Out he marched, leaving "my good man" with his mouth open. Eventually I closed my mouth but I couldn't clamp a lid on my curiosity.

That night, walking home, I looked down the dark street with new interest. The black houses bulked like a barrier behind which lurked fantastic mysteries. Row upon row, not houses any more, but dark dungeons of dreams. In what house did my stranger hide? In what room was he intoning to what strange gods?

Once again I sensed the presence of wonder in the world, of lurking strangeness behind the scenes of drug-store and apartment-house civilization. Black books still were read, and wild-eyed strangers walked and muttered, candles burned into the night, and a missing alley-cat might mean a chosen sacrifice.

But my feet hurt, so I went home.


SAME old malted milks, cherry cokes, vaseline, Listerine, hairnets, bathing caps, cigarettes, and what have you?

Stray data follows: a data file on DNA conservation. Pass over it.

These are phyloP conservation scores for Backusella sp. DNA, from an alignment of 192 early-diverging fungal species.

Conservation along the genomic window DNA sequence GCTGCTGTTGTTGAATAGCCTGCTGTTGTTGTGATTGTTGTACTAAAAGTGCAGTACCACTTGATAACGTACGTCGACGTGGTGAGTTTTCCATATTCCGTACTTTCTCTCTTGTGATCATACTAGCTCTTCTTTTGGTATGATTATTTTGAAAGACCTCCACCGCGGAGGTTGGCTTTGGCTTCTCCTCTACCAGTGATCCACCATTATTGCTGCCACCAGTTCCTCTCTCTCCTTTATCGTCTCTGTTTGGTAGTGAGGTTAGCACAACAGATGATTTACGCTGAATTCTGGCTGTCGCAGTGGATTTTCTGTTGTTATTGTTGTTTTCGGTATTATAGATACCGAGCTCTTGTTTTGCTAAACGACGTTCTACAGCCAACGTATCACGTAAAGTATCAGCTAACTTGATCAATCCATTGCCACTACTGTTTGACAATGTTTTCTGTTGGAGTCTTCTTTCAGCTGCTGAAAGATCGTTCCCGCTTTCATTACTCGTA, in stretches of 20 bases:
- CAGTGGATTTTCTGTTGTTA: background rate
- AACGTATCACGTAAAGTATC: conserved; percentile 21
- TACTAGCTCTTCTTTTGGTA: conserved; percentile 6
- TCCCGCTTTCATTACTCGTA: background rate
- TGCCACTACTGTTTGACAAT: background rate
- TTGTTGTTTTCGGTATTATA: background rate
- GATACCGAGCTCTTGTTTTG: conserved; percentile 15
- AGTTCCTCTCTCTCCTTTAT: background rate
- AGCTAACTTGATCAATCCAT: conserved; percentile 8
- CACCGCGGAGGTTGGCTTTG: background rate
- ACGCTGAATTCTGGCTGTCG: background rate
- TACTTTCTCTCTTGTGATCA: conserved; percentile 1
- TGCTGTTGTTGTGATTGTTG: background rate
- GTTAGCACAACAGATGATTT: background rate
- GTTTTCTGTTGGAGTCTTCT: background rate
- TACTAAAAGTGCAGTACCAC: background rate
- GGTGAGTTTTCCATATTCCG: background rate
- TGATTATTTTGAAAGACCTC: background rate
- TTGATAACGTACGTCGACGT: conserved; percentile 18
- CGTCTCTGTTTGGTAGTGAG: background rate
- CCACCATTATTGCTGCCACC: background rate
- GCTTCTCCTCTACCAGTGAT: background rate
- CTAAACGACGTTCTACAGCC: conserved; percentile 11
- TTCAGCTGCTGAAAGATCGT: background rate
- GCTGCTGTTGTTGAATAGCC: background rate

Me, I had a headache. It was four days later, almost the same time of night, when I found myself scrubbing off the soda-taps again.

Sure enough, he walked in. I kept telling myself all evening that I didn't expect him—but I did expect him, really. I had that crawling feeling when the door clicked. I waited for the shuffle of the Tom McCann shoes.

Instead there was a brisk tapping of Oxfords. English Oxfords. The $18.50 kind.

I looked up in a hurry this time.

It was my stranger.

At least he was there, someplace beneath the flashy blue pin-stripe of his suit, the immaculate shirt and foulard tie. He'd had a shave, a haircut, a manicure, and evidently a winning ticket in the Irish Sweepstakes.

"Hello, there." Nothing wrong with that voice—I've heard it in the ritzy hotel lobbies for years, brimming over with pep and confidence and authority.

"Well, well, well," was all I could say.